Stem cells conditioned with a modified form of tissue-type plasminogen activator (tPA), a drug commonly used to treat non-hemorrhagic stroke, appear to help promote motor recovery in rats with spinal cord injury, researchers suggest in Scientific Reports.
tPA is used to break up blood clots, allowing blood to more freely flow back into the brain following a stroke. But tPA is also a naturally occurring enzyme known to boost neuron growth and dampen inflammation. So the researchers used an enzymatically inactive form of tPA, still anti-inflammatory and pro-neuron growth but without effect on blood clotting, which could be a dangerous side effect in a person not having a stroke.
In a laboratory dish, the researchers added the modified tPA to neural progenitor cells — the precursors to neurons. They had generated these pre-neurons from induced pluripotent stem cells. After 15 minutes, the researchers transferred either tPA-conditioned or unconditioned neural progenitor cells to the injury site in a rat model of severe spinal cord injury.
Two months after treatment, the researchers found 2.5-fold more tPA-conditioned neural progenitor cells than unconditioned cells still present in the rats. What’s more, the tPA-conditioned cells had begun specializing into full-fledged neurons, with axons (branches) emerging from the site of transplantation and extending as far as four vertebrae away, a media release from University of California – San Diego explains.
That’s an unusual occurrence, according to Wendy Campana, PhD, professor in the Department of Anesthesiology and Program in Neuroscience.
“It was striking to see at two and four months the tremendous improvements in the ability of those progenitor cells to survive in the injury cavity,” she says, in the release. “Just keeping these cells alive has been very difficult in past studies.”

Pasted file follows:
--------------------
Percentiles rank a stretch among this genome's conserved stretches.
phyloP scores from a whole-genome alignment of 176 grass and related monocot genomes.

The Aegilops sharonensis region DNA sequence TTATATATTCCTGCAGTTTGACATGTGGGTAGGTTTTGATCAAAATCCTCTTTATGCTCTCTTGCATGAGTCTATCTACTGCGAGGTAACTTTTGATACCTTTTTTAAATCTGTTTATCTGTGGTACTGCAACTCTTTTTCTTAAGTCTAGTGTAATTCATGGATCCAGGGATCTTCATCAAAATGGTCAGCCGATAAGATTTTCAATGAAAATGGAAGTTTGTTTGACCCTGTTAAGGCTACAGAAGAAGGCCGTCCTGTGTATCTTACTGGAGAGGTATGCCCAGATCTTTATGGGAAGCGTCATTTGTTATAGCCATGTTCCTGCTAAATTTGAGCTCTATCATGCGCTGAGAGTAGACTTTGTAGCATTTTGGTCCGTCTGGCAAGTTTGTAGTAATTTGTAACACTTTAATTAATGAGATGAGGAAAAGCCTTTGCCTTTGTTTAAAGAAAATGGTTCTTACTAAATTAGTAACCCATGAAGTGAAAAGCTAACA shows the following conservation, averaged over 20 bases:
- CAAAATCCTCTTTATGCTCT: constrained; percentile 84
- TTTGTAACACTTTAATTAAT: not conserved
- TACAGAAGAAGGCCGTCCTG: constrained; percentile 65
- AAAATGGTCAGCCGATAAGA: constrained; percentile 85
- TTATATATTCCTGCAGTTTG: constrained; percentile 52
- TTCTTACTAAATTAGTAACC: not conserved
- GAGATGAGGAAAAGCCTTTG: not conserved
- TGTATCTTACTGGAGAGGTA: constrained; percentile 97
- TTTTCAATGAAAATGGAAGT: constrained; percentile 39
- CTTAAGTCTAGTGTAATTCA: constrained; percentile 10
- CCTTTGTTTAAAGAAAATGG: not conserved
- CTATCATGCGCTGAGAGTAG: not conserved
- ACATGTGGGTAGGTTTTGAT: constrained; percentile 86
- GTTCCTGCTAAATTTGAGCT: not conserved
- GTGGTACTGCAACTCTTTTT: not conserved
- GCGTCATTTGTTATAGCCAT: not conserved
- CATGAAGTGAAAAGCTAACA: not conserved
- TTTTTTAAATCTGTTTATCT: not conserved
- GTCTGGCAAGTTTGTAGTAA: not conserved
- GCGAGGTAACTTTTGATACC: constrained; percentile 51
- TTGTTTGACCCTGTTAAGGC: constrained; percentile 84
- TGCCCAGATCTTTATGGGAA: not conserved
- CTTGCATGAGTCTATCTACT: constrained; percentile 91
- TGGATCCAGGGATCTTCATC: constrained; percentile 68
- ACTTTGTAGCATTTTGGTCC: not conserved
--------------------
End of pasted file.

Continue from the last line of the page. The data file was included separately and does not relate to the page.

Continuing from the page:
The rats with modified tPA demonstrated a three-fold increase in motor activity after 4 months, as measured using a scoring system that quantifies a combination of rat joint and limb movements, trunk stability, paw and tail positioning, stepping and coordination.
Pain is a special focus of Campana’s lab, and the team was initially most interested in that aspect of spinal cord injury treatment. They measure pain in rat models based on how they lift their front paws in response to added weights.
“The addition of tPA-treated neural precursors didn’t reduce pain in this model,” Campana adds. “But we also didn’t exacerbate it — and to not see increased pain is important safety information for clinical translation to improve motor outcomes. We also don’t want worsen the pain burden of patients living with spinal cord injuries.”
One limitation of this spinal cord injury model is that the rats don’t live long enough to truly recapitulate what for humans is a long-term condition, or long enough to measure potential changes in gene expression over time. But it is currently the best available non-human primate model for the human situation, Campana notes, in the release.
In future studies, Campana and her team plan to explore further what, exactly, modified tPA does to neural progenitor cells on a molecular level that stimulates their growth and allows them to help repair spinal cord injuries.
[Source(s): University of California – San Diego, EurekAlert]